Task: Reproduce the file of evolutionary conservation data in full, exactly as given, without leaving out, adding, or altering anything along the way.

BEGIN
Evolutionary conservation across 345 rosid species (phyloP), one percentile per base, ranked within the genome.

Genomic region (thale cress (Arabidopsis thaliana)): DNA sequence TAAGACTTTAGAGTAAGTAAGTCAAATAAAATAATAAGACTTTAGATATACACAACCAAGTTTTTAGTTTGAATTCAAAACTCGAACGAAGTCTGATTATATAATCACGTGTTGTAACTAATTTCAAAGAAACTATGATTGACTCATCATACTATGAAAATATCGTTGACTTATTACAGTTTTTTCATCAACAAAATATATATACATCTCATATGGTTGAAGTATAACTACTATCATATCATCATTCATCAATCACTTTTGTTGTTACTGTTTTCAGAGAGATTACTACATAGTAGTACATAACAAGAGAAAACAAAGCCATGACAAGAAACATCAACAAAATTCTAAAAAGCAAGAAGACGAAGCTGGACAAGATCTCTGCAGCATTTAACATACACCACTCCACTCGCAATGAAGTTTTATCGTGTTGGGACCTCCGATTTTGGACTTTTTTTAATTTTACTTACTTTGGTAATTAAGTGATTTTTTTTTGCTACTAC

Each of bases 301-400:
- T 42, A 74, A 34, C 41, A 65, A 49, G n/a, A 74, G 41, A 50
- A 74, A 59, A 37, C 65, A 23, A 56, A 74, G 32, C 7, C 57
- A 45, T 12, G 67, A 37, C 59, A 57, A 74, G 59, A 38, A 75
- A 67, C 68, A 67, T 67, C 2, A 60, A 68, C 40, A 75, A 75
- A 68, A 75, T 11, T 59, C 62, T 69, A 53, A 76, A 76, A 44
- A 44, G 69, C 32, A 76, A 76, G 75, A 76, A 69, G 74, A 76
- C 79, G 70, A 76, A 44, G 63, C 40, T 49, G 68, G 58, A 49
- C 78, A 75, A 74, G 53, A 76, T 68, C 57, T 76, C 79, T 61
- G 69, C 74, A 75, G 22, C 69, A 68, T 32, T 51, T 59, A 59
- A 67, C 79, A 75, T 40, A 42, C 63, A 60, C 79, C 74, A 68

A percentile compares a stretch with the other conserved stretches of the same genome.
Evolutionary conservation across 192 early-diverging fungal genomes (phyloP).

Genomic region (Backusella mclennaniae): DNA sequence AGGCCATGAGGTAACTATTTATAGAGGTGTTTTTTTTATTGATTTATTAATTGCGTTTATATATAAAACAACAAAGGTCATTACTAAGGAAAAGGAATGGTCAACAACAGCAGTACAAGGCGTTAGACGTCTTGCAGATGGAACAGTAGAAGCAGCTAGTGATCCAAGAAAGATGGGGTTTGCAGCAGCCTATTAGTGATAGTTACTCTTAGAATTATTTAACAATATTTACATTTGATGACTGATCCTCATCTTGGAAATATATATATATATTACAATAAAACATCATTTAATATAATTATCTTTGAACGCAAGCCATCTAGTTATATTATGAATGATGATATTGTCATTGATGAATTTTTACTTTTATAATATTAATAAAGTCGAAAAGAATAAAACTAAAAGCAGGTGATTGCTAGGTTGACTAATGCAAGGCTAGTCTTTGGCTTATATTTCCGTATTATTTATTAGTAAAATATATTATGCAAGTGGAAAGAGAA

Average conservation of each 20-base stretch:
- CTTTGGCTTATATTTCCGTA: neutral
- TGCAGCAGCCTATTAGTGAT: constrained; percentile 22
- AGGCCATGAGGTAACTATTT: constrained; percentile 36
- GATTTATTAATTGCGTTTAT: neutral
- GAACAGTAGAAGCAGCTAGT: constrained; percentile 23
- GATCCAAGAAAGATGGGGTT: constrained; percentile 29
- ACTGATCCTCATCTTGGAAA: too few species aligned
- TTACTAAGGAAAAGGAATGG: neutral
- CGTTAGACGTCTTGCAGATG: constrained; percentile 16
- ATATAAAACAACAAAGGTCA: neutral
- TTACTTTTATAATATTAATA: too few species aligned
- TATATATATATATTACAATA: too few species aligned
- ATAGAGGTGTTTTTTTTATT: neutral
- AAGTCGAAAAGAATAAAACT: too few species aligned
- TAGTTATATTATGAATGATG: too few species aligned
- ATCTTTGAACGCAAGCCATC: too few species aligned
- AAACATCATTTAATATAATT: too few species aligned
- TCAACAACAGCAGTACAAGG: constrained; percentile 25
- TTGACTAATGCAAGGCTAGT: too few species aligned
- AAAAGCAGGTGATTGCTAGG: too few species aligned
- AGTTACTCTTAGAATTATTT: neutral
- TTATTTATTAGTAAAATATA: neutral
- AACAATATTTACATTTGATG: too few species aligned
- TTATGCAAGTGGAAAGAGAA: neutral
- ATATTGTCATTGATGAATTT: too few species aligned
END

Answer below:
Evolutionary conservation across 345 rosid species (phyloP), one percentile per base, ranked within the genome.

Genomic region (thale cress (Arabidopsis thaliana)): DNA sequence TAAGACTTTAGAGTAAGTAAGTCAAATAAAATAATAAGACTTTAGATATACACAACCAAGTTTTTAGTTTGAATTCAAAACTCGAACGAAGTCTGATTATATAATCACGTGTTGTAACTAATTTCAAAGAAACTATGATTGACTCATCATACTATGAAAATATCGTTGACTTATTACAGTTTTTTCATCAACAAAATATATATACATCTCATATGGTTGAAGTATAACTACTATCATATCATCATTCATCAATCACTTTTGTTGTTACTGTTTTCAGAGAGATTACTACATAGTAGTACATAACAAGAGAAAACAAAGCCATGACAAGAAACATCAACAAAATTCTAAAAAGCAAGAAGACGAAGCTGGACAAGATCTCTGCAGCATTTAACATACACCACTCCACTCGCAATGAAGTTTTATCGTGTTGGGACCTCCGATTTTGGACTTTTTTTAATTTTACTTACTTTGGTAATTAAGTGATTTTTTTTTGCTACTAC

Each of bases 301-400:
- T 42, A 74, A 34, C 41, A 65, A 49, G n/a, A 74, G 41, A 50
- A 74, A 59, A 37, C 65, A 23, A 56, A 74, G 32, C 7, C 57
- A 45, T 12, G 67, A 37, C 59, A 57, A 74, G 59, A 38, A 75
- A 67, C 68, A 67, T 67, C 2, A 60, A 68, C 40, A 75, A 75
- A 68, A 75, T 11, T 59, C 62, T 69, A 53, A 76, A 76, A 44
- A 44, G 69, C 32, A 76, A 76, G 75, A 76, A 69, G 74, A 76
- C 79, G 70, A 76, A 44, G 63, C 40, T 49, G 68, G 58, A 49
- C 78, A 75, A 74, G 53, A 76, T 68, C 57, T 76, C 79, T 61
- G 69, C 74, A 75, G 22, C 69, A 68, T 32, T 51, T 59, A 59
- A 67, C 79, A 75, T 40, A 42, C 63, A 60, C 79, C 74, A 68

A percentile compares a stretch with the other conserved stretches of the same genome.
Evolutionary conservation across 192 early-diverging fungal genomes (phyloP).

Genomic region (Backusella mclennaniae): DNA sequence AGGCCATGAGGTAACTATTTATAGAGGTGTTTTTTTTATTGATTTATTAATTGCGTTTATATATAAAACAACAAAGGTCATTACTAAGGAAAAGGAATGGTCAACAACAGCAGTACAAGGCGTTAGACGTCTTGCAGATGGAACAGTAGAAGCAGCTAGTGATCCAAGAAAGATGGGGTTTGCAGCAGCCTATTAGTGATAGTTACTCTTAGAATTATTTAACAATATTTACATTTGATGACTGATCCTCATCTTGGAAATATATATATATATTACAATAAAACATCATTTAATATAATTATCTTTGAACGCAAGCCATCTAGTTATATTATGAATGATGATATTGTCATTGATGAATTTTTACTTTTATAATATTAATAAAGTCGAAAAGAATAAAACTAAAAGCAGGTGATTGCTAGGTTGACTAATGCAAGGCTAGTCTTTGGCTTATATTTCCGTATTATTTATTAGTAAAATATATTATGCAAGTGGAAAGAGAA

Average conservation of each 20-base stretch:
- CTTTGGCTTATATTTCCGTA: neutral
- TGCAGCAGCCTATTAGTGAT: constrained; percentile 22
- AGGCCATGAGGTAACTATTT: constrained; percentile 36
- GATTTATTAATTGCGTTTAT: neutral
- GAACAGTAGAAGCAGCTAGT: constrained; percentile 23
- GATCCAAGAAAGATGGGGTT: constrained; percentile 29
- ACTGATCCTCATCTTGGAAA: too few species aligned
- TTACTAAGGAAAAGGAATGG: neutral
- CGTTAGACGTCTTGCAGATG: constrained; percentile 16
- ATATAAAACAACAAAGGTCA: neutral
- TTACTTTTATAATATTAATA: too few species aligned
- TATATATATATATTACAATA: too few species aligned
- ATAGAGGTGTTTTTTTTATT: neutral
- AAGTCGAAAAGAATAAAACT: too few species aligned
- TAGTTATATTATGAATGATG: too few species aligned
- ATCTTTGAACGCAAGCCATC: too few species aligned
- AAACATCATTTAATATAATT: too few species aligned
- TCAACAACAGCAGTACAAGG: constrained; percentile 25
- TTGACTAATGCAAGGCTAGT: too few species aligned
- AAAAGCAGGTGATTGCTAGG: too few species aligned
- AGTTACTCTTAGAATTATTT: neutral
- TTATTTATTAGTAAAATATA: neutral
- AACAATATTTACATTTGATG: too few species aligned
- TTATGCAAGTGGAAAGAGAA: neutral
- ATATTGTCATTGATGAATTT: too few species aligned